In the style of Kenna & Metzker

For students brought up essentially in the digital world, the world of black & white photography is more often than not now, accessed through the conversion filters of Photoshop, and is sought as some kind of creative refuge from the inherent defects of certain colour images.

I therefore felt it incumbent upon me to present in my photography class the work of two masters of monochrome: Michael Kenna and Ray Metzker, who have  shown a singular attachment to black & white throughout their careers, combining supreme technical skills with a unique artistic vision so as to  create images of great beauty and force. What I believe is fundamental in both their approaches is this intrinsic ability to directly visualise and interpret the world in a spectrum of black, white and grey, having in mind the final image at the point of releasing the shutter.

It is a testimony to the extraordinary aesthetic quality of Kenna’s work , that he has been, in a way, very much copied and imitated. Whether he is photographing landscapes, industrial sites, or famous monuments, there are certain characteristics that define his unique sensibility. The feeling of calm, being alone in a vast space, the smooth textures, the square format that underpins a sense of classical beauty and natural order. There is also that spiritual element, a poetic timelessness, that derives to some degree from his sublime working of the light (working with very long exposures at dawn or night), and imbuing his images with an other-worldly atmosphere.

Two factory chimneys, Hokkaido, Japan 2008. ©Michael Kenna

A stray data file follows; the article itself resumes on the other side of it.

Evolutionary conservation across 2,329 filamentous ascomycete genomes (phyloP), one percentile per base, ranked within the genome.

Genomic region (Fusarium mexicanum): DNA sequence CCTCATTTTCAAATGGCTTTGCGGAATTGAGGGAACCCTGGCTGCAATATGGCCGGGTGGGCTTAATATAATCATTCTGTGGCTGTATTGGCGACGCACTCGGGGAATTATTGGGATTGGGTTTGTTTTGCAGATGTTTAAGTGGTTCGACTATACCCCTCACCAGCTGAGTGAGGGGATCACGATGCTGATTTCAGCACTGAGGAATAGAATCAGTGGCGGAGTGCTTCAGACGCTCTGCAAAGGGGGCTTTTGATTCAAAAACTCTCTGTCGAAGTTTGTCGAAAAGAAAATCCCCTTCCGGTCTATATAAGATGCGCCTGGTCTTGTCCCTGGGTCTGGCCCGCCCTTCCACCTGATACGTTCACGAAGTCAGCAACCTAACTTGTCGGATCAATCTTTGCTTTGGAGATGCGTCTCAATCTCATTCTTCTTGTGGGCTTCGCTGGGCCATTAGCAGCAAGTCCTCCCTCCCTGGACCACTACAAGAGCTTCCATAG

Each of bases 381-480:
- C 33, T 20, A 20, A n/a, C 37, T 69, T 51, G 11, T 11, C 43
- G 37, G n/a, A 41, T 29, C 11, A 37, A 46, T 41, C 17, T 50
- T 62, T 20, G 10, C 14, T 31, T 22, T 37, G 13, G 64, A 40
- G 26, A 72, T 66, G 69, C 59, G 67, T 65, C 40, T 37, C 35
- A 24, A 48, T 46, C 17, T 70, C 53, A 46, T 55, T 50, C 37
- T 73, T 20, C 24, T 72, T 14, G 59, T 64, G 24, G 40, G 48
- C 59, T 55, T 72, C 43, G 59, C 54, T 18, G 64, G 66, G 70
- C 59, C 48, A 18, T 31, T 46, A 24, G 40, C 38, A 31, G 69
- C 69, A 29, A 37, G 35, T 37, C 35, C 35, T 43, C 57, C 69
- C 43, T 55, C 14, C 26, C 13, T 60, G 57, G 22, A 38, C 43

Biwa Lake Tree, Honshu, Japan, 2012. © Michael Kenna












By contrast, Ray Metzker’s work is specifically more urban, rooted in the architecture of American cityscapes, most notably  Chicago and Philadelphia. Whereas Kenna’s images exude a certain ephemeral softness, Metzker’s photos have a harder, rougher edge. Metzker is the master of visual graphics, deliberately exploiting high contrast to capture passers-by as seemingly disconnected figures set against the imposing structures of the surrounding buildings. A metaphor perhaps for man’s alienation within modern consumer society? Whatever Metzker’s social aims, his pictures are above all renowned for the beautiful play of light and shade, the rich expanses of black, the chiaroscuro lighting effects, and his creative ability to elevate ordinary street scenes into moments of pure artistic abstraction.

City Whispers, Philadelphia 1981. © Ray Metzker
City Whispers, Philadelphia 1981. © Ray Metzker

For their last project of the year, I therefore decided to give my students the challenge of creating one image in the style of both photographers. There were some very impressive responses and here below is my selection of the 10 best in the Kenna idiom, followed by the 10 best for Metzker.

© Victoria Dubois

© Priscille Binachon

© Edward Folberth

© Priscille Binachon

© Maxime Bremond

© Doriane Bunel

© Klervi Blanchard

© Quitterie Roger

© Juliette Meunier

© Roxane Zreik

© Julien Diquelou

© Cyrielle Declarey

© Edward Folberth

© Aldona Durlik

© Anne Barbazanges

© Antoine Baillargeau

© Clarence Grue

© Lucie Chognot

© Priscille Binachon

© Benjamin Leroy

© Cassandre Trevilly


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